Dr Rachel Lee, Policy and Research Manager, Living Streets said:
“Al fresco dining has the potential to bring our streets to life, creating vibrant spaces where people want to spend time. However, in areas where space is at a premium, it has the potential to make walking very difficult for so many.
“Many of our footways are too narrow, which became apparent at the start of lockdown when it impacted on people’s ability to practise physical distancing. However, cluttered streets have long been a problem for people with wheelchairs, buggies and those living with sight loss.
“Town and cities across the country have been using government investment to trial schemes to create more space for people walking, including widening pavements and closing certain streets to traffic. We should not undo all this great work and investment by crowding pavements with tables and chairs at the expense of the people who need to use them.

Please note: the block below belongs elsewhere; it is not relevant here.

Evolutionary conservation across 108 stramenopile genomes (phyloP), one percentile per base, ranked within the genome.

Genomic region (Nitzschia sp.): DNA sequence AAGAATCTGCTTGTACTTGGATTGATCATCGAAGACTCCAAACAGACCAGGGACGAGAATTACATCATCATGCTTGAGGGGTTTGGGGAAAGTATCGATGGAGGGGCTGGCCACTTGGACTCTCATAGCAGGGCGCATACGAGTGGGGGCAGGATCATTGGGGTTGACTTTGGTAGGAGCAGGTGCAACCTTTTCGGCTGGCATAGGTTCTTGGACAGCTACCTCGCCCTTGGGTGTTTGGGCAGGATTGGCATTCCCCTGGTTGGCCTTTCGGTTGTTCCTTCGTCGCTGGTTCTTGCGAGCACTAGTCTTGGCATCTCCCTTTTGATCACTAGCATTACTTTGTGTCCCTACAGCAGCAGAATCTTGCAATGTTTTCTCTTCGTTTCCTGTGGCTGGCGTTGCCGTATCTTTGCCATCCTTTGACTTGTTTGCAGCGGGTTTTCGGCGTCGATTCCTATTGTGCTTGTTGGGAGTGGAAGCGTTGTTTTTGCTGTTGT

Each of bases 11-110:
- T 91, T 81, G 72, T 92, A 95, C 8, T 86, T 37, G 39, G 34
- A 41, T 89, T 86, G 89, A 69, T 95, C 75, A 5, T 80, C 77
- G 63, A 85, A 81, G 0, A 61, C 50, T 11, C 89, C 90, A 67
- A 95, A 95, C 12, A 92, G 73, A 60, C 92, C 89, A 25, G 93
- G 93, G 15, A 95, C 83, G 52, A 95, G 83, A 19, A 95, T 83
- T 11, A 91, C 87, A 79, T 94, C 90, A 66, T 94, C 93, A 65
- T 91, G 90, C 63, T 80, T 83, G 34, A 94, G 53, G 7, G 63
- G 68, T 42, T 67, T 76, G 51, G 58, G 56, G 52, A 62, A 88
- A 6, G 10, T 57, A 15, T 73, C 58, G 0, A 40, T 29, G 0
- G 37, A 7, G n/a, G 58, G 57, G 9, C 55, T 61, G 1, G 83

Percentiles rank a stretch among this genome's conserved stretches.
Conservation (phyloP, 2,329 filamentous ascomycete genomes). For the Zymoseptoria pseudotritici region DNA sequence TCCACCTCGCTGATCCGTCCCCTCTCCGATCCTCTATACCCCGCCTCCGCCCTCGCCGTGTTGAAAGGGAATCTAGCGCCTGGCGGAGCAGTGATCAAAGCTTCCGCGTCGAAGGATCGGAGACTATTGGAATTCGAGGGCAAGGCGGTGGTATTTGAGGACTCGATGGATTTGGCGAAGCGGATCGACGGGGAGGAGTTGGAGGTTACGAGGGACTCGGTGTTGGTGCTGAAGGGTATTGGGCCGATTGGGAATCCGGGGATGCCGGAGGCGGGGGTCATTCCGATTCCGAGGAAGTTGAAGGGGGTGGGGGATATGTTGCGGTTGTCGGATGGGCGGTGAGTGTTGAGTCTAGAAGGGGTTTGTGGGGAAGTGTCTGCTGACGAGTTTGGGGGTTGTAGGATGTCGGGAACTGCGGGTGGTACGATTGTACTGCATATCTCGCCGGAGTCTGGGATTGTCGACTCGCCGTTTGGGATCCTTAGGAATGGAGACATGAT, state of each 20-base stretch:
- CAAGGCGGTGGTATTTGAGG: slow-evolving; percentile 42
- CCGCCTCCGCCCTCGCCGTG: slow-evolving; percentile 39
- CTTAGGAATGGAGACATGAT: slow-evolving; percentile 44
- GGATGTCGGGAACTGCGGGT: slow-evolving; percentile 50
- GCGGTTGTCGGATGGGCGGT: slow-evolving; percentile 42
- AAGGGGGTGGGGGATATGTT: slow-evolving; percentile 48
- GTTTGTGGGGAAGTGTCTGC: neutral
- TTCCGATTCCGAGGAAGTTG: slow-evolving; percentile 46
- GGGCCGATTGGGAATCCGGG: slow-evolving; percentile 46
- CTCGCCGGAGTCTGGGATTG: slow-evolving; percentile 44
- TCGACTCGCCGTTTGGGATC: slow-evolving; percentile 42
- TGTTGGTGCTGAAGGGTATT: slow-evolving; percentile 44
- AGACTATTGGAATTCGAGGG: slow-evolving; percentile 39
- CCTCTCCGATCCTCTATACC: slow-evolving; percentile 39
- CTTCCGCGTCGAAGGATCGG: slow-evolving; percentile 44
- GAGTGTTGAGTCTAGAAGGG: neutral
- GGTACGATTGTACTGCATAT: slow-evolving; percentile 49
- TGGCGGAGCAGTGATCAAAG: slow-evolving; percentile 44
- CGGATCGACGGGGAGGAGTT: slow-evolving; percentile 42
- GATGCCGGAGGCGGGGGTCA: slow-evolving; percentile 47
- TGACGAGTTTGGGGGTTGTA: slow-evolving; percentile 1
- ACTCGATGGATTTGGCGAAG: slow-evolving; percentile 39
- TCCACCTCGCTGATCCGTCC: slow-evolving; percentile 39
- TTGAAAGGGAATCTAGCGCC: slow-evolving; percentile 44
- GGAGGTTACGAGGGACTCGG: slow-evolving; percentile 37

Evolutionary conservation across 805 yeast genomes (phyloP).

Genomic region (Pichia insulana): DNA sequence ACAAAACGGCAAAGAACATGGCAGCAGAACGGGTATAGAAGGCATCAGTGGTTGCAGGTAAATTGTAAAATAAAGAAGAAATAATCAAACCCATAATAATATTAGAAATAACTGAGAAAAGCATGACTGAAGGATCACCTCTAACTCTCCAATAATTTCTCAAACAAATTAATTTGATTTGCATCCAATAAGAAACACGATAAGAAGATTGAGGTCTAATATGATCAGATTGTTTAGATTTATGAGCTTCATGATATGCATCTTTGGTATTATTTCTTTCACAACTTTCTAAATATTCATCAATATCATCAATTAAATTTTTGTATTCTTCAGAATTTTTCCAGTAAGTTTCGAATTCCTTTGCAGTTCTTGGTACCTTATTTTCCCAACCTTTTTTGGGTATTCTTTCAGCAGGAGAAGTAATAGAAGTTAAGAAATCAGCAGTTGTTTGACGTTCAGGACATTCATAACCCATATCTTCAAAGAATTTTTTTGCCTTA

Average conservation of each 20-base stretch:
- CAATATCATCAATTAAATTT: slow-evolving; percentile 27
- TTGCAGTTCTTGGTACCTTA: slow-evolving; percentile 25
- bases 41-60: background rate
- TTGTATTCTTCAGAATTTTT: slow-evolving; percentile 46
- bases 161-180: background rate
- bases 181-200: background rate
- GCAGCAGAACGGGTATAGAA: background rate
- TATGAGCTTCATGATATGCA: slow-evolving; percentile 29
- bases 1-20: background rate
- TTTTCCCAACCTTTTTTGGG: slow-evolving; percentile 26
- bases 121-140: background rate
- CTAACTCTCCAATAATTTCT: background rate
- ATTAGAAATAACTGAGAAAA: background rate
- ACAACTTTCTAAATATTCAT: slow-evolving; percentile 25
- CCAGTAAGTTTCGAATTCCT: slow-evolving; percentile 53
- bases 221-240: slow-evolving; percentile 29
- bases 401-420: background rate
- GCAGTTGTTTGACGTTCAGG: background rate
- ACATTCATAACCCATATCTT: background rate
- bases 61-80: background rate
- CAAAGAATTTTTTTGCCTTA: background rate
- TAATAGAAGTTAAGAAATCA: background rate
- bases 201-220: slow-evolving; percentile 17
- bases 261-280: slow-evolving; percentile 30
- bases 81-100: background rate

“Pavements should only be considered an option where there is at least two metres of space once the furniture and customers are accounted for. Car parks and terraces should be the first option explored when creating these temporary beer gardens and eating spaces. Councils could also allow businesses to use parking spaces creatively - parklets are a great way to add space and character to our streets.”